Jobs, Growth and Long-term Prosperity Act
Government Orders

11:15 p.m.

Liberal

Rodger Cuzner Cape Breton—Canso, NS

Mr. Speaker, I have had the pleasure of working for a number of years on the fisheries and oceans committee with the parliamentary secretary. I know him to be an honest and honourable member of Parliament, and I will ask him this question knowing that full well.

While the current Minister of Fisheries was at ACOA there were some questionable hirings and those hirings are now under investigation by the Public Service Commission. Defeated Tory candidates were being put into the public service. That is the longest running investigation ever undertaken by the Public Service Commission.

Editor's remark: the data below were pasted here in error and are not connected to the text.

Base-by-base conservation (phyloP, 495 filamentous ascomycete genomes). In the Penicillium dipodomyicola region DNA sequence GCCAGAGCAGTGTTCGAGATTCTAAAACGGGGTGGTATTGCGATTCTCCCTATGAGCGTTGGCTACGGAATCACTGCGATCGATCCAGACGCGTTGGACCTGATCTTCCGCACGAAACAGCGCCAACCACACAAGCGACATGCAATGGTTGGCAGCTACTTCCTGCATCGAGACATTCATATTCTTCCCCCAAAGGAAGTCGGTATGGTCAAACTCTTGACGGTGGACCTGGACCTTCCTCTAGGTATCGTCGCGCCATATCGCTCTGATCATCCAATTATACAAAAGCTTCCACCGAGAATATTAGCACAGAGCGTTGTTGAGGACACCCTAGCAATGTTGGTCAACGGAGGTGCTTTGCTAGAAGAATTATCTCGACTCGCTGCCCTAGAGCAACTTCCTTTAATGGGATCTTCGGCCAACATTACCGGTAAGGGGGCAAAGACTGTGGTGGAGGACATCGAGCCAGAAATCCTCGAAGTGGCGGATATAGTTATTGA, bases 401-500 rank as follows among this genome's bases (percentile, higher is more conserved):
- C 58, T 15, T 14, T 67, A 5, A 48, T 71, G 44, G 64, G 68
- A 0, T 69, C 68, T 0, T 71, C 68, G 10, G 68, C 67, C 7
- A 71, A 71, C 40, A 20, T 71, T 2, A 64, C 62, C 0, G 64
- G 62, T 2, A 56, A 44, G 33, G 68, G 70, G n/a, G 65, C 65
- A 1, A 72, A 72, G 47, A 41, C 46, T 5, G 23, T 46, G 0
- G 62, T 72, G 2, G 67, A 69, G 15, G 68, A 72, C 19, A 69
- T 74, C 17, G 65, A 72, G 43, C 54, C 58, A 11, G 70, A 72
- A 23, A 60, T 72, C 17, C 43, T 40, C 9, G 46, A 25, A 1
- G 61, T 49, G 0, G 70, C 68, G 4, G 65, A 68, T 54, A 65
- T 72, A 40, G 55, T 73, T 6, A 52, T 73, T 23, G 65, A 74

Now employees are being transferred from St. John's, which was always the regional fishing financial hub of Atlantic Canada, to Fredericton, while the government had long-term leases in St. John's. The government has to acquire new lease space in Fredericton, a city that does not have a wharf. That city just happens to be in the minister's constituency. Employees are being moved from Moncton as well, where the government owns a building with two empty floors.

Does my colleague see that as a good financial move without any politics involved at all? Does he see that as a wise financial investment?

Jobs, Growth and Long-term Prosperity Act
Government Orders

11:15 p.m.

Conservative

Randy Kamp Pitt Meadows—Maple Ridge—Mission, BC